Finland United Headbanging and Needlework with the World's First Heavy Metal Knitting Competition

You probably never thought needlework and headbanging would make such a great couple.

Last week, the Finnish city of Joensuu hosted the first ever Heavy Metal Knitting Championships. The insane-sounding competition brought groups from nine countries (including the UK, Denmark, Russia, and Israel) to duke it out to be the first Heavy Metal Knitting World Champions.

If you're having trouble imagining exactly what heavy metal knitting looks like, you're in luck, because the competition's organizers have made a highlight video of last week's events.

In order to qualify for the competition, groups had to upload a video of themselves knitting to 'Fight or Die' by the local Joensuu metal band Maniac Abductor. (You can check out some of the best audition tapes below.)

The event's organizers say the competition is about celebrating Finland's love of heavy metal music while also honoring the country's long history of needlecraft.

"Finland is the promised land of heavy metal music. There are 50 heavy metal bands per 100,000 Finnish citizens, which is astonishingly many and actually more than anywhere else in the whole world," reads the event's website. "The number of needlework enthusiasts is equally high, as according to even the most modest estimates there are hundreds of thousands of people in Finland who are immersed various kinds of needlework crafts, knitting included."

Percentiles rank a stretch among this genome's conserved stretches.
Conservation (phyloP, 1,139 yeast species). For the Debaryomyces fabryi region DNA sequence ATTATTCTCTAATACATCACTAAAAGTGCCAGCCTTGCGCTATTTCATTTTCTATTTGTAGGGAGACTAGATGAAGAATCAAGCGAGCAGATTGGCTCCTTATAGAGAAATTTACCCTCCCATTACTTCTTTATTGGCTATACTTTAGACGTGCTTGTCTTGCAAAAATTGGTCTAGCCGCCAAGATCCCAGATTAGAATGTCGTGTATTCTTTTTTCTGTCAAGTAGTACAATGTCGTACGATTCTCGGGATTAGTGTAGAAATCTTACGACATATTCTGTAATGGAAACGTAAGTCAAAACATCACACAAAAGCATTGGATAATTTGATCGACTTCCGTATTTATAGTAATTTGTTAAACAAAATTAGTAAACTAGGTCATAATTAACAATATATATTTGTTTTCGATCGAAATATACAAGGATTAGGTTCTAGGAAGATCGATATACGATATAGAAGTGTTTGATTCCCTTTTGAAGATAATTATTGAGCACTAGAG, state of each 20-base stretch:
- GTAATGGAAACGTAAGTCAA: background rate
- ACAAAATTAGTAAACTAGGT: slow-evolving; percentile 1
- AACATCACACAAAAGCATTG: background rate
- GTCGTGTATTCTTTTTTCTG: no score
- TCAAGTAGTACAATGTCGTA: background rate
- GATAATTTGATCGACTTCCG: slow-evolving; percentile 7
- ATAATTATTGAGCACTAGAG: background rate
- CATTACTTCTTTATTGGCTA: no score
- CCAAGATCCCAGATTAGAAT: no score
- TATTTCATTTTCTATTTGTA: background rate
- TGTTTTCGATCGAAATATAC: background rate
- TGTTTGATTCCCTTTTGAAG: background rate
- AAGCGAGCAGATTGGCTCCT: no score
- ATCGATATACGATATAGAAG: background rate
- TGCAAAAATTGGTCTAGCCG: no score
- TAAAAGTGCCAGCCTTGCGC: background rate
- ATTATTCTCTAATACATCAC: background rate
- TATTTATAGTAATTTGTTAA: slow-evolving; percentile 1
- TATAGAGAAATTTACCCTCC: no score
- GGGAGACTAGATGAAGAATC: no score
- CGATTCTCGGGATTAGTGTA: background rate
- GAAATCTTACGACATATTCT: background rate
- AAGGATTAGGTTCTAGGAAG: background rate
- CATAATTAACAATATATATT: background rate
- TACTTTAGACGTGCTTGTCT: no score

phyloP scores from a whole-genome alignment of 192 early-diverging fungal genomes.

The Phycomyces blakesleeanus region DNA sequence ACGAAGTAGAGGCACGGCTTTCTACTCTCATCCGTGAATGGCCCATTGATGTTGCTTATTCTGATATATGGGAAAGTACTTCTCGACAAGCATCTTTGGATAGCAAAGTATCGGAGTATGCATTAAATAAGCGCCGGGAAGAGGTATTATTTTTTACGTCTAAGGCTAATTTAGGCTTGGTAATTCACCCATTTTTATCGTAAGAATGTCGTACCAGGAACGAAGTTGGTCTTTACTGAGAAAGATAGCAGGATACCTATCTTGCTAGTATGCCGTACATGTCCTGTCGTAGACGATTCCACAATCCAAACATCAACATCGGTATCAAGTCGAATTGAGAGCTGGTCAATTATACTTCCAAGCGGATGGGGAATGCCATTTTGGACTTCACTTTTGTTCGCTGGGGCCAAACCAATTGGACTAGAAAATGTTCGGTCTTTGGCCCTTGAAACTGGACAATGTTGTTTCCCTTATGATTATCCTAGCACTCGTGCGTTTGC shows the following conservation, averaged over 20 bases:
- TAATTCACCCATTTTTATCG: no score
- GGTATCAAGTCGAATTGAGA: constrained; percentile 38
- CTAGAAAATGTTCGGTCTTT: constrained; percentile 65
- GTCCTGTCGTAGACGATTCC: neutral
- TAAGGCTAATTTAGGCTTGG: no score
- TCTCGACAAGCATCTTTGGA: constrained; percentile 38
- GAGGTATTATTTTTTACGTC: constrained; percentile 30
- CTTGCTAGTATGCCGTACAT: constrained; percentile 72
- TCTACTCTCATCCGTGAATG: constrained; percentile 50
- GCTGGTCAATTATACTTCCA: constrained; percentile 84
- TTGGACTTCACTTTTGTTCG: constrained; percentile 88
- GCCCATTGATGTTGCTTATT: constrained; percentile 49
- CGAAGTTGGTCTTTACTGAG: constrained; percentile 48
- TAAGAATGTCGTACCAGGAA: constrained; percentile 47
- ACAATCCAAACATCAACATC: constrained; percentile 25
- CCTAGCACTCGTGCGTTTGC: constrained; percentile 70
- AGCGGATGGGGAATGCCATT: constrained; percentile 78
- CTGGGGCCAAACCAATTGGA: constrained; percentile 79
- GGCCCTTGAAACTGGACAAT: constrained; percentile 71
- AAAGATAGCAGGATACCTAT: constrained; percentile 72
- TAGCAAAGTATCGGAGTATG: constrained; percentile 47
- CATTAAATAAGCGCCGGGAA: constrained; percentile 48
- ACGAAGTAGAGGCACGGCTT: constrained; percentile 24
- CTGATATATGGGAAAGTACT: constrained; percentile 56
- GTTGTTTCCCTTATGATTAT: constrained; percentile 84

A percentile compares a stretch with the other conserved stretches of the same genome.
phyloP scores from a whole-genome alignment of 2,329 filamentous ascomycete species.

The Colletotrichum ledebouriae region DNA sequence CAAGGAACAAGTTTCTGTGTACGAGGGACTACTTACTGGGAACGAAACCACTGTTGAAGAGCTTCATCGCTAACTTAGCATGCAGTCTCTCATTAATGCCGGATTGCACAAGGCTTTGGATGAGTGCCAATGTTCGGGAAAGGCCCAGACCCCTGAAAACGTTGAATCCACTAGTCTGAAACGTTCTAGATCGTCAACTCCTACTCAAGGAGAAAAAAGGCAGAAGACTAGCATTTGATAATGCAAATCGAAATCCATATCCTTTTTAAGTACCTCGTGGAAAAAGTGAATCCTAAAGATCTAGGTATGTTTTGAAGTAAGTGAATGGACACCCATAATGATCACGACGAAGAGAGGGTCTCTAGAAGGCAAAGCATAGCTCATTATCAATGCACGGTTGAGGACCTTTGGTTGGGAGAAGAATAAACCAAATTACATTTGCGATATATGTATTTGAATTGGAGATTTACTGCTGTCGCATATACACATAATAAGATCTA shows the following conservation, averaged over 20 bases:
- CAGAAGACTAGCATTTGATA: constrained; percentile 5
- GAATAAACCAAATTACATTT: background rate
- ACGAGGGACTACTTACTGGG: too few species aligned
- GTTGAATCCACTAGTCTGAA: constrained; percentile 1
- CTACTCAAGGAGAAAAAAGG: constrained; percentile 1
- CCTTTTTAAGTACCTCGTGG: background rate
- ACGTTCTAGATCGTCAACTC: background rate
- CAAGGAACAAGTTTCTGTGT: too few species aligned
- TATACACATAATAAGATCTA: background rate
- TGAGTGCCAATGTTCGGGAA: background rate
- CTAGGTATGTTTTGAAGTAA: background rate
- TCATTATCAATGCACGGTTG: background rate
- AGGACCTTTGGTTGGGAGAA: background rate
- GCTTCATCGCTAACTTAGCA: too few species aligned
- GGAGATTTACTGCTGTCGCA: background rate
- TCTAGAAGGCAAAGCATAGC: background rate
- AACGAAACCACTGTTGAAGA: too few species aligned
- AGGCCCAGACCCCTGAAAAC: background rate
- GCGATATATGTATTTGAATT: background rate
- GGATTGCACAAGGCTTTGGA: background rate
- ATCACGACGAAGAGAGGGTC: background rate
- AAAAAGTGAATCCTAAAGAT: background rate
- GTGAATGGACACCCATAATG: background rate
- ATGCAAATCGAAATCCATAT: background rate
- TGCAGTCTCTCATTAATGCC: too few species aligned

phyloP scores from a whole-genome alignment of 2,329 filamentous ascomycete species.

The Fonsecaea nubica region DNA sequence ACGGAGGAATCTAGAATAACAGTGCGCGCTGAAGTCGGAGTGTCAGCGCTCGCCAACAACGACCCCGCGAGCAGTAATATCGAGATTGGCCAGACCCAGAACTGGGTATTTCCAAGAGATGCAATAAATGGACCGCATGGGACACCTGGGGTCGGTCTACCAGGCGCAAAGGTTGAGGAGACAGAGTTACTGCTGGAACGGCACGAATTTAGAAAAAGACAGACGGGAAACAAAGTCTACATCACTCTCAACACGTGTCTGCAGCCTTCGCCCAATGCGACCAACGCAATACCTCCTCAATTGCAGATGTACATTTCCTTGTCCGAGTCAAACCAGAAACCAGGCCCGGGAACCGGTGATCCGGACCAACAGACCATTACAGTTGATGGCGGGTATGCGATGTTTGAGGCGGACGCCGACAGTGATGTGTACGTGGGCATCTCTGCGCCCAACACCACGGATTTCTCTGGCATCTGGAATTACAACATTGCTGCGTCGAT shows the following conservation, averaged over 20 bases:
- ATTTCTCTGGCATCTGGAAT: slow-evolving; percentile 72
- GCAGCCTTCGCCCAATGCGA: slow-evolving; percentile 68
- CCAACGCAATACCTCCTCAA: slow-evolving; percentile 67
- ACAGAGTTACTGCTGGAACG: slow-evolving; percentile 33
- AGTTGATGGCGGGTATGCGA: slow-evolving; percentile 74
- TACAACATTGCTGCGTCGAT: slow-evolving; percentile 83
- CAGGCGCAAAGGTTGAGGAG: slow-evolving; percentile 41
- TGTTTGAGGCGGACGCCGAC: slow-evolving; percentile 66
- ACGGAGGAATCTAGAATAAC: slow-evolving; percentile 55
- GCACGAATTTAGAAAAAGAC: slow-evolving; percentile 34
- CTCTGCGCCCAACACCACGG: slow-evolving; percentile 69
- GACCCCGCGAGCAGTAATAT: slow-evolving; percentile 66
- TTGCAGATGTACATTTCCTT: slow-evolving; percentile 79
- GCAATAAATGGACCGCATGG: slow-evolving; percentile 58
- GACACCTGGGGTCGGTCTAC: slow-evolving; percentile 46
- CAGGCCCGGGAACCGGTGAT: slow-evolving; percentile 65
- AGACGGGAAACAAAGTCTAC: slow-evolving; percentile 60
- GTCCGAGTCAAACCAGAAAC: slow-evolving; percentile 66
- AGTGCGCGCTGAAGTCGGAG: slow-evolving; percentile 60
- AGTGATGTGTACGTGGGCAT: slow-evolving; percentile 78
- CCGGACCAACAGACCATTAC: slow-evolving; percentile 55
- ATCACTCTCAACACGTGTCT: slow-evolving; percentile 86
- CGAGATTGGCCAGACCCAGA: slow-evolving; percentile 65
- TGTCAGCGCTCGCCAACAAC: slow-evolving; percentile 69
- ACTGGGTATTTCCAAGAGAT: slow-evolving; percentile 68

The win ultimately went to the Japanese group Giga Body Metal, whose routine included a kimono-clad knitter and sumo wrestlers fighting.

And while the Heavy Metal Knitting Championship may be over for this year, the events organizers say you can expect them to be back with the second annual competition this time next year.

And if you're into strange mashups of low-key pastimes with intense music, check out our article on Rage Yoga.

h/t Metro


I've been covering cannabis for nearly five years, and by now I'm all too accustomed to the impersonal cannabis conference at a stuffy, generic hotel or expo hall, brimming with white guys in suits, and generally lacking in the spirit of well, cannabis. (The woes of legalization, I suppose.) So it was a breath of fresh air when I walked into what felt like a giant atrium in downtown LA for a new kind of cannabis conference. Located in what's called the Valentine Grass Room in an industrial area past the hustle and bustle of the DTLA skyscrapers, Microscopes & Machines (M&M) boasted a diverse array of speakers, from doctors and lawyers to chemists and cultivators on the frontlines of the cannabis industry.

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